May 29, 2007

Of Responses and Responsibilities

The art of pitching for new projects has always fascinated me. I mean, there must be really an element of luck that each IT company is blessed with, when handling these RFIs (Request for Information documents) or RFPs (Request for Proposal) from the prospective client. How else could one explain the miracles of clinching deals with the kind of information that people provide in these pages?

The people who pitch in for new projects are the ones who know the least about the requirements and yet talk most about them. The 'gyan' that goes into the RFP documents comes from an unknown, and till then, unwanted entity sitting in a cubicle trying to act busy. Typically, the Field Force person (in simple words – sales guy) who will be 'leading' this initiative would sleep on these RFPs for the major part of the deadline and wake up the morning before to whip up the offshore people. These harried souls in turn hurry up to fill up the document with unnecessary details that no one would believe except the duds sitting in the prospective client's place. (That is, if we are fortunate to have them strategically positioned to handle these situations)

I have learnt that a seemingly ‘routine’ task such as this has helped the poor souls in interpreting and understanding bigger and more important things in life. You don’t believe it? Ha!! Then take a look at this.

Ethics. How wonderful it is to learn the art of balancing the shred of truth with the loads of lies and yet feel good at the end of the day! "Hey, we did not lie outright! We just didn’t give the complete picture, and it’s anyway not possible in an RFI." As regards to facing the consequences of these incomplete pictures that one has painted, it would a brave "We'll cross the bridge when we come to it." This is of course, if and when one does manage to squeeze into the next qualifying round.

Networking. Information seeking becomes an all time absorbing activity. This would mean calling up unknown strangers in the role of project managers, consultants and leads in every verticals and horizontals for an itsy bit of data. You would be lucky if they have just finished their lunches and are in a benevolent mood. God help you if they have just come out of a losing argument with their bosses.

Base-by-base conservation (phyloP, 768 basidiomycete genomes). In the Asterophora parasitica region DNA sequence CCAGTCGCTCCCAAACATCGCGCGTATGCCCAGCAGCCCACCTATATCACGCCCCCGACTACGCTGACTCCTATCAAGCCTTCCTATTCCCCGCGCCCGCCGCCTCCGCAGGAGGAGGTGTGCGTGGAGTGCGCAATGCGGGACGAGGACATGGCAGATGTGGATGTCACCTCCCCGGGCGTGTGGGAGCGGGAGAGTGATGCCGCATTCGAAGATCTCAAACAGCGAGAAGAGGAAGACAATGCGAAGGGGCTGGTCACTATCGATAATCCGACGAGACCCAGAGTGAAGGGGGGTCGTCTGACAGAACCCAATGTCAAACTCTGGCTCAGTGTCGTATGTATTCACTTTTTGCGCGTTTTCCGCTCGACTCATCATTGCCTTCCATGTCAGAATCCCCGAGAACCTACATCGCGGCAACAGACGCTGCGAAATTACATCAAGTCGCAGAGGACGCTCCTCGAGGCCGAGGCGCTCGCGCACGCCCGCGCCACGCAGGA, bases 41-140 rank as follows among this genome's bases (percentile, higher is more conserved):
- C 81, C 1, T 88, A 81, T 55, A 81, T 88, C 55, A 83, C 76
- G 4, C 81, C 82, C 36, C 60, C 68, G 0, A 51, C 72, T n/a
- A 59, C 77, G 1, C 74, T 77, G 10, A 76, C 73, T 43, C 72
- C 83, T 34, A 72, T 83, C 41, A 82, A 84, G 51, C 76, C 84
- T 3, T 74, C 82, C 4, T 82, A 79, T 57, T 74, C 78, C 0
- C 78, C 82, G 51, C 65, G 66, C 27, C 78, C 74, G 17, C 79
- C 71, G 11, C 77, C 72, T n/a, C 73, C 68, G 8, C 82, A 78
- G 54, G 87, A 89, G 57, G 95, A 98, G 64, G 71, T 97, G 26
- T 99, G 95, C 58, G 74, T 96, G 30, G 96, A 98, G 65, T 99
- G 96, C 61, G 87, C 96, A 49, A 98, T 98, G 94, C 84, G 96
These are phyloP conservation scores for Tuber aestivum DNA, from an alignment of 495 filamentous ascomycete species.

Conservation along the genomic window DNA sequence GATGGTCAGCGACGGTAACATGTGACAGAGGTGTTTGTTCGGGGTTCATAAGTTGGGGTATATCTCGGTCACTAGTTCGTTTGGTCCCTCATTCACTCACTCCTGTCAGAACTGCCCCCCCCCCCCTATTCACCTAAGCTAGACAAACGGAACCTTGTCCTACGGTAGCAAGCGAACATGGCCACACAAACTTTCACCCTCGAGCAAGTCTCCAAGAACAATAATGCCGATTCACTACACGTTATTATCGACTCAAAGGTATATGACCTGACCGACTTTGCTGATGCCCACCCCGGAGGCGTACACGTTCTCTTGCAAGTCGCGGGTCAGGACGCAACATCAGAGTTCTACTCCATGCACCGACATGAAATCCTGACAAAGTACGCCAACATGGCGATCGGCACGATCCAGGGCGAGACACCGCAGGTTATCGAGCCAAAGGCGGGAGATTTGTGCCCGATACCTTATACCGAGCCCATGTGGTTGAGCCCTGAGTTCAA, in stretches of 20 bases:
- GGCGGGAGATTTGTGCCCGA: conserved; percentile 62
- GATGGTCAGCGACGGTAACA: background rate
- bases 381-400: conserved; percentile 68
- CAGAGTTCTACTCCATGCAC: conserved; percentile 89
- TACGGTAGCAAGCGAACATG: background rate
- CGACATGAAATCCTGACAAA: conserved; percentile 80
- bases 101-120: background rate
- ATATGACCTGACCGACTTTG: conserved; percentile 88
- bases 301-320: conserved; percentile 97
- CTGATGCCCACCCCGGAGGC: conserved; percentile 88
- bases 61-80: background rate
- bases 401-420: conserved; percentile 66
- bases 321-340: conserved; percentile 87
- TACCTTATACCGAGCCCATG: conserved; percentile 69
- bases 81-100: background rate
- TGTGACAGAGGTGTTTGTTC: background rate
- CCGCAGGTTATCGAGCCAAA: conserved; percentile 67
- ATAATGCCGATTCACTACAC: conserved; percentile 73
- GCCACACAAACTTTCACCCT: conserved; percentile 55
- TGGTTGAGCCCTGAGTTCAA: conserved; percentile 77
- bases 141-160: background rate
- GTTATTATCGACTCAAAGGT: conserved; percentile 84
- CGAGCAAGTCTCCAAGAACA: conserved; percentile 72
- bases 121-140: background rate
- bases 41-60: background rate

The so-called soft skills. "How come you are answering this RFP? This is completely our domain. We should be getting involved at this point of time." By the time you convince them that you are handling only one aspect of the RFP and the rest 'may' be already with one of their own, you would have perspired enough to flood your cubicle.

Negotiation. The skill of extracting maximum information from others while providing minimum in return (that too most of the time, irrelevant) can be developed only when one is dealing with the fellow company men. You would be surprised at the level of resistance to part with information that is not even personal! Wait, don’t crib, the same goes for parting with your side of information. The already harassed seeker is given strict orders not to pass on anything (as if they are national security secrets) and still gain immense insights from the other.

After all the circus, one finally gets to send out the document working overtime, overnight. It is another issue altogether that the sales guys blooped the process of addressing it to the 'right' contact person, offending their sense of hierarchy and costing you the project.

That’s ok! Tomorrow is another day with another new beginning to the old process.


Just Me said...

ROTFL!!! :)

If this is the usual chaos that happens, it's a wonder anything gets done at all.

Do they follow the same procedure for allotting work to freshers? If it is, no wonder I was vetty for the duration of my stay there!! :P

RustyNeurons said...

Remember the 'duds' I was talking abt, they are responsible for getting anything done - how? Just by approving what we give them! :)
Well, jokes apart, some people do take things seriously and do their best bit, but most of the time, this is the case. Thats why the conversion rate of an RFP is so low!

Bikerdude said...

Ugh- this one strikes way too close to my heart! Same story everywhere rustyji. The trick is to wait a coupla days before you start anything so the politics can be sorted out first.

RustyNeurons said...


You forgot one important thing! We usually get 24 hours to fill up the RFP and send it across!